TITLE: Ground Control: Beyond an Environmental History of the Space Race
SPEAKER: Neil Maher
EVENT DATE: 2009/07/02
RUNNING TIME: 61 minutes
Historians usually depict the space race of the 1960s and 1970s as a pitched technological battle between Cold War political rivals. Yet while U.S. and Soviet spacecraft forced the world to look upward towards the Moon, they also, quite ironically, encouraged citizens across the globe to gaze back down at "spaceship Earth" with a newfound environmental awareness. In this lecture, Neil Maher not only examines this environmental history of the space race, but perhaps more importantly, argues that it influenced many of the social movements of the postwar era, including the fight for civil rights, equality for women, an end to the Vietnam War, and the rise of suburbia and the military industrial complex.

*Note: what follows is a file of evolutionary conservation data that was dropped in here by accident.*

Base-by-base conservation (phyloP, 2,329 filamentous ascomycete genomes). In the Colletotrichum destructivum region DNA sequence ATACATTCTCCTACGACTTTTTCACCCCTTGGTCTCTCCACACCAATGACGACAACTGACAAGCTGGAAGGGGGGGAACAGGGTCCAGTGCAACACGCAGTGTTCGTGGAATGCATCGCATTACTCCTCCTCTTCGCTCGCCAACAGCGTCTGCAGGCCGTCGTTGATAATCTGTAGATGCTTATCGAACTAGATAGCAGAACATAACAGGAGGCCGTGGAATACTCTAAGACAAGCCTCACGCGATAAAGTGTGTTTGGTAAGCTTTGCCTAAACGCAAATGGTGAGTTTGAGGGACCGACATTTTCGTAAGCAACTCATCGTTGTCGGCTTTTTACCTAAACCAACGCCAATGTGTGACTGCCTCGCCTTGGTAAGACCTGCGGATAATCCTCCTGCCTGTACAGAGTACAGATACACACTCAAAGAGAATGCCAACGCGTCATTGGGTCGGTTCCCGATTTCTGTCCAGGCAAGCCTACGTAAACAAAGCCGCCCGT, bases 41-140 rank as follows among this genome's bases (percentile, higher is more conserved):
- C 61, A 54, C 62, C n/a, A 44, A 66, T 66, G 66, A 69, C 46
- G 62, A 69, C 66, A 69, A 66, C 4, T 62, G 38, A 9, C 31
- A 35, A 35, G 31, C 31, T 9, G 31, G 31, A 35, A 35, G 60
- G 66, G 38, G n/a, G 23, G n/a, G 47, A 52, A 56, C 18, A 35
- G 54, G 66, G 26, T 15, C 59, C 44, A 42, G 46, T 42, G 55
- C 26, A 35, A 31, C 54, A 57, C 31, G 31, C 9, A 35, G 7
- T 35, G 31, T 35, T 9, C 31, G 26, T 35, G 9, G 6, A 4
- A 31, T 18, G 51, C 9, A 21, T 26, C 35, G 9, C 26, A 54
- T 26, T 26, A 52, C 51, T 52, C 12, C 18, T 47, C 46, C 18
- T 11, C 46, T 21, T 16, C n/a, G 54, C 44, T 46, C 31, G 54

Speaker Biography: Neil Maher is a Kluge Fellow at the Library of Congress. In 2001 he received his doctorate in history from New York University. He is associate professor in the Federated History Department at the New Jersey Institute of Technology and teaches environmental history and political history at Rutgers University in Newark. Dr. Maher has received numerous fellowships, awards, and grants from institutions such as Harvard University, the Organization of American Historians, the Smithsonian Institution's National Air and Space Museum, and NASA. In Jan. 2008, Oxford Press published his second book "Nature's New Deal: Franklin Roosevelt's Civilian Conservation Corps and the Roots of the American Environmental Movement."